Coronavirus Update: I would be surprised if they add China to the I fund now, but other emerging markets may still be added.  Many companies may not survive the global depression so we need to see what shakes out in the next few years before looking at the TSP I fund.


TSP I fund emerging market


Pre-Update: The TSP International (I) Fund will now include more emerging markets the largest being China.  Adding emerging markets does compliment the TSP US equity funds from a geographic diversification point-of-view.  But diversification into under-performing sectors is not a benefit and remains the same with the new index it may track.


While I expect Chinese companies to suffer under the trade war and now the global slowdown, the biggest problem with China stocks is the lack of rigorous accounting and oversight in China.  Many Chinese companies will not be standing after the next global financial crisis.  This has more to do with financial falsifications than a simple recession.  Chinese companies are stating cash and other assets they do not have.  One of their top auditing agencies has been caught knowingly signing off on fraudulent accounting records.  Not to over-state China, its contribution to the I fund should top out around 7% in the near term based on 2019 data.


Europe: The TSP I fund is also holding over a 24% weighting in financial stocks and frankly Europe’s banks and finances are a bug looking for a windshield.  The European Central Banks manipulation of interest rates into negative territory merely covered up the European problems in the short run with little positive effect on their economy.  Europe's financial and political system is in serious trouble - you don't need this risk.


While the US stock market is more over-valued today, the global stock markets were highly correlated to the downside during the last two bear markets - meaning you can not hide in international stocks when the US stock market rolls over into a bear market.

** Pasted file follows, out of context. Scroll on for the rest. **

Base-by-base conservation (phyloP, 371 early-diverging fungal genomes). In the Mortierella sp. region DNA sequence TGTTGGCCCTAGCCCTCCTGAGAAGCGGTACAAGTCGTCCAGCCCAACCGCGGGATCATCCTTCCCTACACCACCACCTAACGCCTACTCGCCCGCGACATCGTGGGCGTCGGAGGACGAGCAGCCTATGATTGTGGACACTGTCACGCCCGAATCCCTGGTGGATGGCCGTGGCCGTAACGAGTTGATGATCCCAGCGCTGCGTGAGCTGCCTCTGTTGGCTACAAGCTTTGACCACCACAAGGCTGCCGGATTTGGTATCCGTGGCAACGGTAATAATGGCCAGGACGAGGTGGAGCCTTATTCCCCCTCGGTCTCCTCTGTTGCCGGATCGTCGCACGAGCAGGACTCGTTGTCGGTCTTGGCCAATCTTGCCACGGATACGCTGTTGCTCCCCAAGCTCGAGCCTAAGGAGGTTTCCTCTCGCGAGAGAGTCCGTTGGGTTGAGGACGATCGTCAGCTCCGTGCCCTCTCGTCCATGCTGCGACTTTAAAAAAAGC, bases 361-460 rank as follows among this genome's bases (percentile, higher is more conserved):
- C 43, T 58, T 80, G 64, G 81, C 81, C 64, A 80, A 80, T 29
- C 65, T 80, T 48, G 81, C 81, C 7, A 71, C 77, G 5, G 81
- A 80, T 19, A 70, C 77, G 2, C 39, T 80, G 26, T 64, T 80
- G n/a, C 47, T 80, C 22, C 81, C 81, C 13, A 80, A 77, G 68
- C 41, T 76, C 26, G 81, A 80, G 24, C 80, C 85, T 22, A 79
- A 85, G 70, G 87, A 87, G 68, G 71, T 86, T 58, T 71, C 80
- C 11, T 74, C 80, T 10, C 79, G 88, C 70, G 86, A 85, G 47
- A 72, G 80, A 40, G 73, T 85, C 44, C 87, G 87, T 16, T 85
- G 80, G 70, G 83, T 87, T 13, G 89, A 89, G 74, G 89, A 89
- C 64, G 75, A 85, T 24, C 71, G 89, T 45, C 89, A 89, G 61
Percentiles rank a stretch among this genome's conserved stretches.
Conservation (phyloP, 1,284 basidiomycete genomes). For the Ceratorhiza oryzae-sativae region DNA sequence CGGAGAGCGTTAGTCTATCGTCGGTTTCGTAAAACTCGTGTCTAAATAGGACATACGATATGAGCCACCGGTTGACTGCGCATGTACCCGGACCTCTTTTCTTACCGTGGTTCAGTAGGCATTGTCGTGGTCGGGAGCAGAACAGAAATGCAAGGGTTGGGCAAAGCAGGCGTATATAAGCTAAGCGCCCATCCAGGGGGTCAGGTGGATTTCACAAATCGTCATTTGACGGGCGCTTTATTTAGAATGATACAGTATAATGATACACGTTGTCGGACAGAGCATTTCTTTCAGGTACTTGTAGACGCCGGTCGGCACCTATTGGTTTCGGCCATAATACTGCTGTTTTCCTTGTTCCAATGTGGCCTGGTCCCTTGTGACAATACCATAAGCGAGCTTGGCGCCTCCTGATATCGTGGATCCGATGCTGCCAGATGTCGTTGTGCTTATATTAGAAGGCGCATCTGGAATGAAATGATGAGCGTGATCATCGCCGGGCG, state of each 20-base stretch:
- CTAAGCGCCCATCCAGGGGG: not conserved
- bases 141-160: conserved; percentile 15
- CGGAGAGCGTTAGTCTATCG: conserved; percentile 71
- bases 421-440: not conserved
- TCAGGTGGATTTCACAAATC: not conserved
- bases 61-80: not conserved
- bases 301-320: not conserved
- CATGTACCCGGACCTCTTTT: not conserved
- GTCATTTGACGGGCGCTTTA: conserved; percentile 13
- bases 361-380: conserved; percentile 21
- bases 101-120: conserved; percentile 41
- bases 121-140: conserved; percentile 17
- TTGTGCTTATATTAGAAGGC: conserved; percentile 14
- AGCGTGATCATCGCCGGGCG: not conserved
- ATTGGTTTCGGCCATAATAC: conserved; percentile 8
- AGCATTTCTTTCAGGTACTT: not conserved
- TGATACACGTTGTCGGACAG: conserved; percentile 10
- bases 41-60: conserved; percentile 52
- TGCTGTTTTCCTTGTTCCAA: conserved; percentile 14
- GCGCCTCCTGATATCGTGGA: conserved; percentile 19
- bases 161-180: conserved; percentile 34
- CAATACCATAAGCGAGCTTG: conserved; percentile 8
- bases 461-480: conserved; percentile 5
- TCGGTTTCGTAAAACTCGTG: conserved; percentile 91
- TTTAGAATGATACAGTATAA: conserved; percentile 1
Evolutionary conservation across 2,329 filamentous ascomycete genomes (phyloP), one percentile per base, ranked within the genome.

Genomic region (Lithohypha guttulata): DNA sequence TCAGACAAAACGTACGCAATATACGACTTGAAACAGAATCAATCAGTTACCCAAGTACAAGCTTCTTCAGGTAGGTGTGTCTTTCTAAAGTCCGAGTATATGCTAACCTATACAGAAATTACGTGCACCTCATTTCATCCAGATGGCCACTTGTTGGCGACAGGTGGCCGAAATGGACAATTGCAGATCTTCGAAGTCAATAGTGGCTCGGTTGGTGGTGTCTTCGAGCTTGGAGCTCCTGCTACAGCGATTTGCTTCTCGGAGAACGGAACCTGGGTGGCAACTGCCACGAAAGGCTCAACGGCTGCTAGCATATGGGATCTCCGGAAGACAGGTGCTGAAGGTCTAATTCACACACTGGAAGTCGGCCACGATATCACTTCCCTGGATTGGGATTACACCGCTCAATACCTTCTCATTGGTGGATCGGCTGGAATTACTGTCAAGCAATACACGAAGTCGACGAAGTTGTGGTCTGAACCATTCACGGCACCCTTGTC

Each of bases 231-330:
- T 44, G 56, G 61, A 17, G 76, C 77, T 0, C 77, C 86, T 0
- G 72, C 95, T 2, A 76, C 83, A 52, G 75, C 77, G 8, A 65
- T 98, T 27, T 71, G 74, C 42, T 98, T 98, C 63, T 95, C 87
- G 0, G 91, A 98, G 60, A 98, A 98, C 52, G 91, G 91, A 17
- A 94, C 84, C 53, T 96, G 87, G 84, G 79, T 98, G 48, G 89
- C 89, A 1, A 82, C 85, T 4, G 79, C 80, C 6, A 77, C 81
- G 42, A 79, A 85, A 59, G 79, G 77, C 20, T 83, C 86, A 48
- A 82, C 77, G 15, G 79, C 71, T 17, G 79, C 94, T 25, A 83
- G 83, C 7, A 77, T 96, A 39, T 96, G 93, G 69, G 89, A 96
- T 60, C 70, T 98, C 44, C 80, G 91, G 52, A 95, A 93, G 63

Adding emerging markets adds an additional risk to the I fund.  My concern on emerging markets are the lack of protections for investors in some countries during another financial crisis. I would eliminate the TSP I fund from your allocations this market cycle.


TSP F fund

Comparing the two low-risk funds


With one exception I consider the TSP F fund the less desirable low-risk fund for long-term investors at this point in history. The exception to this rule is during periods when US interest rates are declining.


The difference in performance of these two funds are the capital gains or losses the F fund sustains during the year due to interest rate movements. Unless interest rates are falling, there is no reason to be in the F fund over the G fund since the G fund interest rate closely matches the TSP F fund's yield.  This may explain why the TSP Lifecycle Income Fund for retirees has been holding 74% G fund and only 6% F fund.


From the F fund’s inception until 2012, interest rates were declining and the F fund’s price went up due to the falling rates.  While this makes the F fund’s past performance look good when comparing it to the G fund, this has not always the case.  Since 2012 interest rates have put in three bottoms, one in 2012-13, then 2016 and recently in 2019.  The TSP F fund price has been on an interest rate roller coaster since 2012 with the only sustained gains coming from its yield. The latest dive in interest rates bounced off the two previous lows and recently hit a new low.